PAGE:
Lake Oswego City Council favors studying options for a new pool
City Councilors informally directed staff Tuesday night to work with the Lake Oswego School District on a cooperative study that could help determine whether the City and the district should join forces to create a community pool.
"Based on public input (LOSD has received), there is pent-up demand for such a community asset," School Board member Bob Barman told the council during a preliminary study session.
The idea of a community pool has been a long-simmering topic in Lake Oswego, but it has received increased attention this year due to the passage of a $187 million school bond measure in May. That bond included $7 million to repair or replace the district's ailing and overcrowded swimming pool.
The council received a large amount of public feedback from enthusiastic pool supporters at its annual Open House late last month, all calling for the City to chip in funding for a larger replacement pool. At Tuesday's meeting, the School Board weighed in as well, asking the City to join the district in a feasability study.
"We are concerned that $7 million may not be enough to build a new pool that meets the needs of the district and the City," Barman told the council, reading a statement on behalf of the entire board.
City Manager Scott Lazenby said part of the council's discussion would need to focus on the degree of the City's involvement. If the City opted to join the project, he said, it could simply chip in extra financing and leave the operation of the facility to the district, or it could become involved in operations after the pool is built.
The latter scenario would raise a separate question about whether to locate the pool on City property, he said, possibly as part of an aquatics center or larger athletics center.
"I think at this point it's more of a policy discussion as to your interest and what direction you'd want to go," he said.
Councilors John LaMotte and Jeff Gudman asked Barman whether the $7 million allocated in the bond would be enough to cover the cost of a replacement poll similar in size to the current facility. Barman said that was a possibility, but he noted that at least 85 percent of the current pool's usage comes from community members.
"The reality after further analysis of that is that it would be an inadequately sized pool," he said. "The idea of building a pool that's inadequate, and knowing (that) up front, is not something we as elected officials want to do."
Mayor Kent Studebaker asked Parks Director Ivan Anderholm about ongoing costs the City would face if it chose to become involved in pool management. Anderholm replied that the City does have staff with pool management experience, but he added that "pools don't make money" and a municipal pool would likely operate at an annual deficit of around $300,000.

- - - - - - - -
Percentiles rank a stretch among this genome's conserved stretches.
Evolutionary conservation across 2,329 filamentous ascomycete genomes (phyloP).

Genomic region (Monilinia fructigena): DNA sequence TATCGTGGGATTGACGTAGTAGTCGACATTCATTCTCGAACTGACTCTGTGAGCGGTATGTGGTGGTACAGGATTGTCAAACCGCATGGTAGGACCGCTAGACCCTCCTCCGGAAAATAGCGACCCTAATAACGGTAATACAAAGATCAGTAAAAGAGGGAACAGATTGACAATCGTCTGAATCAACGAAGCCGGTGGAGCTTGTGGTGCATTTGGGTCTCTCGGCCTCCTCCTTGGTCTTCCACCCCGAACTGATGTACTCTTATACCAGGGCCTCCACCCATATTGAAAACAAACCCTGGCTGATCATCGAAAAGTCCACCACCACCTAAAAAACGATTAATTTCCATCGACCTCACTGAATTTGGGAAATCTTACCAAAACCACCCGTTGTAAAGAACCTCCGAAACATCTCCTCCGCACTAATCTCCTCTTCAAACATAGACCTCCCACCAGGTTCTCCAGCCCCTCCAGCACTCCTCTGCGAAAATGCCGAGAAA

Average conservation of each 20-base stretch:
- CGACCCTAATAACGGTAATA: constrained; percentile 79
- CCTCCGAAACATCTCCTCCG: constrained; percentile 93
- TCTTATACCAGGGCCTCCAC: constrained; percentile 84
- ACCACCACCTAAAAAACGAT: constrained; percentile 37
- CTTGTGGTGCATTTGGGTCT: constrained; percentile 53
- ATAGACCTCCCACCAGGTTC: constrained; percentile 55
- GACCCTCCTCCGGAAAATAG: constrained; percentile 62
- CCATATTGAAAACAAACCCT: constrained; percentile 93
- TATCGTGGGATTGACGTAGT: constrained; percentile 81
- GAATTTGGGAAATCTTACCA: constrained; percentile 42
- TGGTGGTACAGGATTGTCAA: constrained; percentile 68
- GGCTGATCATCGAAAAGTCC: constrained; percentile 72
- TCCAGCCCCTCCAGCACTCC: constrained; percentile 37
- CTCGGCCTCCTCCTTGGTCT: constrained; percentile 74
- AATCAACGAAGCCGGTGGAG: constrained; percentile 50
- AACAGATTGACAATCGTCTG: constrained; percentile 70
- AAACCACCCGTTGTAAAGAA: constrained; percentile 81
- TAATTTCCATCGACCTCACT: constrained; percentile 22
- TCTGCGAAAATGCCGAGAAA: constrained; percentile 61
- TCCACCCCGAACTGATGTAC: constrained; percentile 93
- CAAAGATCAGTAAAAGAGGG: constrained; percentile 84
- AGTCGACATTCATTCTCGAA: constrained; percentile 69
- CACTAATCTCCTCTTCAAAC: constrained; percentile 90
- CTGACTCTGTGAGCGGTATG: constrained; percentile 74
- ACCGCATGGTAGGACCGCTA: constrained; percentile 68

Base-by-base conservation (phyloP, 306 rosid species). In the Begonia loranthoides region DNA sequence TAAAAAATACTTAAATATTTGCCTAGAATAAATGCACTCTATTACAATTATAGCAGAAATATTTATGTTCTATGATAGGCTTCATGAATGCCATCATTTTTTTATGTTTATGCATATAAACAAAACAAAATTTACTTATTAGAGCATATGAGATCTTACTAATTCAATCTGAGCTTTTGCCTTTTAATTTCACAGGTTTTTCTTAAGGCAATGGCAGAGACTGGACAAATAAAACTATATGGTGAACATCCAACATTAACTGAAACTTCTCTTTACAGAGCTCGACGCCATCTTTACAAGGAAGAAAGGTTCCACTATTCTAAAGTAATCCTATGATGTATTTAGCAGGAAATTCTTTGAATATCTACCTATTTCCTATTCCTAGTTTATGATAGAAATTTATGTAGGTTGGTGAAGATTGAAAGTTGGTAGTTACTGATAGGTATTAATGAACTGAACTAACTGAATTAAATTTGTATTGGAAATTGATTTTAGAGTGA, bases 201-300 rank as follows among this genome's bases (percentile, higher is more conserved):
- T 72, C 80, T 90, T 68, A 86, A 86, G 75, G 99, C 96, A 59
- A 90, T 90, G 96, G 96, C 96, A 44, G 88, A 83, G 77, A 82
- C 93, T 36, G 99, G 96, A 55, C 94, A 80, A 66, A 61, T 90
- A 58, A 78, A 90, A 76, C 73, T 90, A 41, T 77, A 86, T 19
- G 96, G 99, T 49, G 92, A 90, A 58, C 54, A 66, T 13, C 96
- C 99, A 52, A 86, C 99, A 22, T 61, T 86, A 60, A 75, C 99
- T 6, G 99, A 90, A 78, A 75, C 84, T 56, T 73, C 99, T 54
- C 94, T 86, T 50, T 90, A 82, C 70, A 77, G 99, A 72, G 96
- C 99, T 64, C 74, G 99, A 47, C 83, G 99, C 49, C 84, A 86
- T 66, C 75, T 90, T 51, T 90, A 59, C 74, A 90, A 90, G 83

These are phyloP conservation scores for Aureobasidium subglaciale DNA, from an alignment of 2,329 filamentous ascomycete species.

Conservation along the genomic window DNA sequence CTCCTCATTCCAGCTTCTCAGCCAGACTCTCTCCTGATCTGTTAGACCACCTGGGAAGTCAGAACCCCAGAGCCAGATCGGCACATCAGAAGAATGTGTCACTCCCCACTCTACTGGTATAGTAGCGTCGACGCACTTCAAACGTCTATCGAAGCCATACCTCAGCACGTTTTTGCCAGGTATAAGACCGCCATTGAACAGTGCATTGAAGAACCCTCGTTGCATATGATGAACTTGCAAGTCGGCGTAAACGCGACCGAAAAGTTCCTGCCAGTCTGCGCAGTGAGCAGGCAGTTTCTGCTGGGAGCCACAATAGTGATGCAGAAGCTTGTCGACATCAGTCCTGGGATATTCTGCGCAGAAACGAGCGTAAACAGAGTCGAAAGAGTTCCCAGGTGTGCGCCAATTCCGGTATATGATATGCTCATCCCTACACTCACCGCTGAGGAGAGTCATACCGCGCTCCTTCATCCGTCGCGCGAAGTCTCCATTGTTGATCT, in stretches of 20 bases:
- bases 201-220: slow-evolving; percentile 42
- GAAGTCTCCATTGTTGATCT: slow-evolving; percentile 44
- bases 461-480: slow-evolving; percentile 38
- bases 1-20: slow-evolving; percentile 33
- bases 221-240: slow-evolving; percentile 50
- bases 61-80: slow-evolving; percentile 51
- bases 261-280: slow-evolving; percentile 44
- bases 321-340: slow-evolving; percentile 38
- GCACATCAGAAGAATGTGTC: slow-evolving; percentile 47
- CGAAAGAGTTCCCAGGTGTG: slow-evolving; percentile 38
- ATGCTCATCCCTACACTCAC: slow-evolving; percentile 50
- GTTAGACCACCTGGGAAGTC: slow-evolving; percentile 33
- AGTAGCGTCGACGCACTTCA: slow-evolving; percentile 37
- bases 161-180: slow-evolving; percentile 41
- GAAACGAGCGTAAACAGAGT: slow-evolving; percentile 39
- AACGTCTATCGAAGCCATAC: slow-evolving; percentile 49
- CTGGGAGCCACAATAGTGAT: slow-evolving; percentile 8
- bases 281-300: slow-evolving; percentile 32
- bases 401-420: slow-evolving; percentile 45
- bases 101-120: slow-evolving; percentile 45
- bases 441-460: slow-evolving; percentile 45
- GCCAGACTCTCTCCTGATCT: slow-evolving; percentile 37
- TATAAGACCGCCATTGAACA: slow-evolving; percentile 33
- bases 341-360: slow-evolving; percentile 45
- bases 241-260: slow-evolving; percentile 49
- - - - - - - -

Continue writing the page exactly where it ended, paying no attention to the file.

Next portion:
Councilor Jackie Manz said she thought the City should leave the operations to LOSD, even if the council chooses to help fund the construction cost.
"The district has 47 years of experience operating a pool," she said. "They obviously have expertise. I would envision leaving management of the pool with the school district, and we would take a secondary role."
Councilor Joe Buck said he thought the operations issue would depend on where the pool ends up being located. If the pool is on district property, he said, it would make sense for the district to run it. But he added that he wanted to look at the idea of putting the pool on City property as part of a recreational center, possibly at the municipal golf course.
Councilor Skip O'Neill suggested that Lake Oswego ask the City of West Linn if it would be interested in joining the project as well, especially given that the golf course is located at the southern end of Lake Oswego, relatively close to West Linn.
Gudman and Councilor Theresa Kohlhoff both raised concerns about the impact that the upfront development cost could have on the city's taxpayers, and said they wanted clearer data about the project's scope and costs before making a decision.
"We've got to start talking numbers and less about who swims," Kohlhoff said.
Gudman asked if the pool question could be included in an upcoming community attitude survey scheduled to be conducted next year. Lazenby replied that it could be included, although LaMotte and Buck both expressed skepticism about putting out a survey without a clear project in mind first.
"I think we're overcomplicating it," LaMotte said. "I don't want to get a survey, as a citizen, that says 'pool or no pool' without the information."
Instead, LaMotte said, the City should join the district's feasibility study to answer questions about pricing, funding, size and location for a pool.
The council appeared to informally agree to pursue a discussion with the district, although no vote was taken Tuesday night and Studebaker reiterated that he wanted the issue added to the attitude survey as well, so more residents can weigh in.
"I'd like to hear from them as well," he said. "So far we've got 30 people in here and that's all."